Never Invite a Vegetarian

By Janey Womeldorf

Never Invite a Vegetarian

A couple wants to host a dinner party for friends. They discover that one of the wives is a vegetarian, at which point they decide they have four choices: One, cook a separate meal for the veg-head; two, re-do the menu and make the entire meal vegetarian; three, pretend they didn’t know, or forgot, and cook as planned; or four, don’t invite the vegetarian.

What would you do?

The answer’s a no-brainer as far as I’m concerned – absolutely, I would choose number four – don’t invite the vegetarian. I mean, who needs that kind of meal-planning stress? When it comes to dinner parties, vegetarians are a bore and a challenge; I should know – I am one.

I used to eat meat. In fact, almost 20 years ago, I ate the finest piece of steak that ever died on a grill. It was a medium-rare tenderloin filet, cooked over an open grill and charred to a level of perfection I never knew existed. As they placed the warm plate in front of me, the smell of hickory and smoke hit my nostrils before the sight of the bulging delicacy lit up my eyes. With barely any effort from the knife, the first edge fell away releasing a trickle of pink juice onto my plate and exposing a shiny, rosy interior. As I raised the first piece to my mouth, it was as if every Sunday-afternoon barbeque I had ever caught a distant, mouth-watering whiff of, was captured in that one bite. Even the salty, delicious flavor of charred fat and hickory that dusted my lips did not prepare me for what was to come. Warm, succulent juice oozed at every bite, and with barely the need to chew, it simply melted in my mouth. It was as if someone had rolled the creamiest of ice creams in a dusting of coal. The steak angel was dancing on my tongue, and I wanted to cry when it was all over.

How can you follow that? If I never eat steak again as long as I live, I shall die a happy woman because I have already eaten the best.

So, I understand the appeal of meat, it’s just that I no longer desire it. Everybody has their reasons for becoming vegetarian, mine started out as a health thing. I figured cutting down on meat would force me to eat more vegetables – well, it worked! Over the years, I grew to prefer my new choices and now the taste of meat does nothing for me. I would choose a healthy bowl of pasta bursting with asparagus, mushrooms, red peppers and fresh herbs over a bowl drenched in traditional red-meat sauce any day. I would also pass up chicken wings and beer for a plate of smoked salmon and chardonnay in a heartbeat. And, in my journey to vegetarianism, I lost over 40 pounds and haven’t looked back. Unfortunately, however, it comes with its dilemmas.

An unsuspecting girlfriend invites my husband and me to a couples’ dinner party. Should I tell her ahead of time that I am vegetarian? If I do, it will undoubtedly mess up her dinner plans. Stress will slowly consume her as she over-analyzes how to keep me happy while still presenting a delicious, well-executed meal that will be worthy of her “good cook” status. Before long, the planning stage, which should have been fun and enjoyable, has spiraled into a complicated, irritating quandary as she battles to come up with the one perfect solution that will keep everybody happy, and more importantly, wanting seconds.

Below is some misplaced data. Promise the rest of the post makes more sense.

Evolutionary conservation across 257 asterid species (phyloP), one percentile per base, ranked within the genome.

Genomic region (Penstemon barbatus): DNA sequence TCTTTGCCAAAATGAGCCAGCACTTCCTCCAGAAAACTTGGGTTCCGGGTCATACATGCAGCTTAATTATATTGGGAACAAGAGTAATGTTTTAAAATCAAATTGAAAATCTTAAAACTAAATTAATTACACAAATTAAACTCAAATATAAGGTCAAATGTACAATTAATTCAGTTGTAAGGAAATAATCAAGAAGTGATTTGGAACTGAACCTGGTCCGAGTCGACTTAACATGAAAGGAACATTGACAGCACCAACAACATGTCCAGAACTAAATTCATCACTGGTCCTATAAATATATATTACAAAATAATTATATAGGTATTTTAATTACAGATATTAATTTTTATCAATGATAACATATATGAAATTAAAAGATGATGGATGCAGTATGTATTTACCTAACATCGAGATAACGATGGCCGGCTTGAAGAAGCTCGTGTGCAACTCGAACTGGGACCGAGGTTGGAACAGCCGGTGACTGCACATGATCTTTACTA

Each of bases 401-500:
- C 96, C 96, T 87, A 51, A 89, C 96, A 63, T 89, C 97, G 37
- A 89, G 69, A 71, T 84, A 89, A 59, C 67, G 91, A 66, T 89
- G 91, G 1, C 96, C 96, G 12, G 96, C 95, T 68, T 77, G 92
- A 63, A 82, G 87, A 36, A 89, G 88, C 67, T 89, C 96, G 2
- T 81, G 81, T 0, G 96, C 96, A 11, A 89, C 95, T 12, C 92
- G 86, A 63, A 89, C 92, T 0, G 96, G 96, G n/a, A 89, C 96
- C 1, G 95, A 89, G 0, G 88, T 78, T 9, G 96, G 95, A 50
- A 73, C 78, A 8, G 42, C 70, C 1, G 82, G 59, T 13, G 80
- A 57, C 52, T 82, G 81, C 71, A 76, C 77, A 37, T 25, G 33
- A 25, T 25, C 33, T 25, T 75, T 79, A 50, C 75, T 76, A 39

Pot lucks are great but it’s the sit-down dinners that pose the challenge. I have asked hosts not to do anything different but guilt seems to make them unable. The irony is, I am totally comfortable chowing down on veggies and salad; it is the meat-eating host who seems compelled to put that item of protein on my plate when really, all they need to do is give me more veggies.

Alternatively, I could choose the other option, which is to say nothing. If I keep quiet, the host or hostess will happily plan and cook away, none the wiser. I will show up, and let’s say, they serve chicken with veggies and a side of salad. I eat the latter (which I love, being vegetarian and all), and my husband gets an extra piece of chicken. Voila! Everybody is happy – well not exactly. The host is now gushing apologies that if she’d known, she’d have cooked me something different. I, on the other hand, sit perfectly satiated and content about the evening’s meal.

Sadly, it doesn’t end there.

As she lies in bed that night reflecting on the evening, she will still be questioning what she could have done differently, and whether or not I really did have a good time, or was just saying it to be polite. Then slowly, the “vegetarian-at-dinner-parties-are-a-pain-in-the-backside” mindset starts to seep in. She fights it because she’s a good person, but we both know the seed has been planted.

One would think, therefore, that it’s easier to have people over to our house – then again, maybe not. As a vegetarian, if I invite you over for dinner, am I obliged to cook you meat? We once had a couple over for dinner and I chose to cook vegetable risotto for the main course. At one point, the husband picked up the pan lid and joked, “You expect me to eat that!” The only thing was, he wasn’t joking – he never touched a mouthful. As I later scraped the entire bowl into the trash, I tried not to let it upset me, but it was months before I shook it off. Was I wrong? Should I have warned them there might not be meat?

It’s all just too stressful, but I have an idea. If we ever meet, and think it would be fun to get together for an evening…

How about we just meet for drinks?

About this writer

  • Janey Womeldorf Janey Womeldorf once went to work wearing different shoes. She now freelance writes and scribbles away in Orlando, Florida. It’s probably best.

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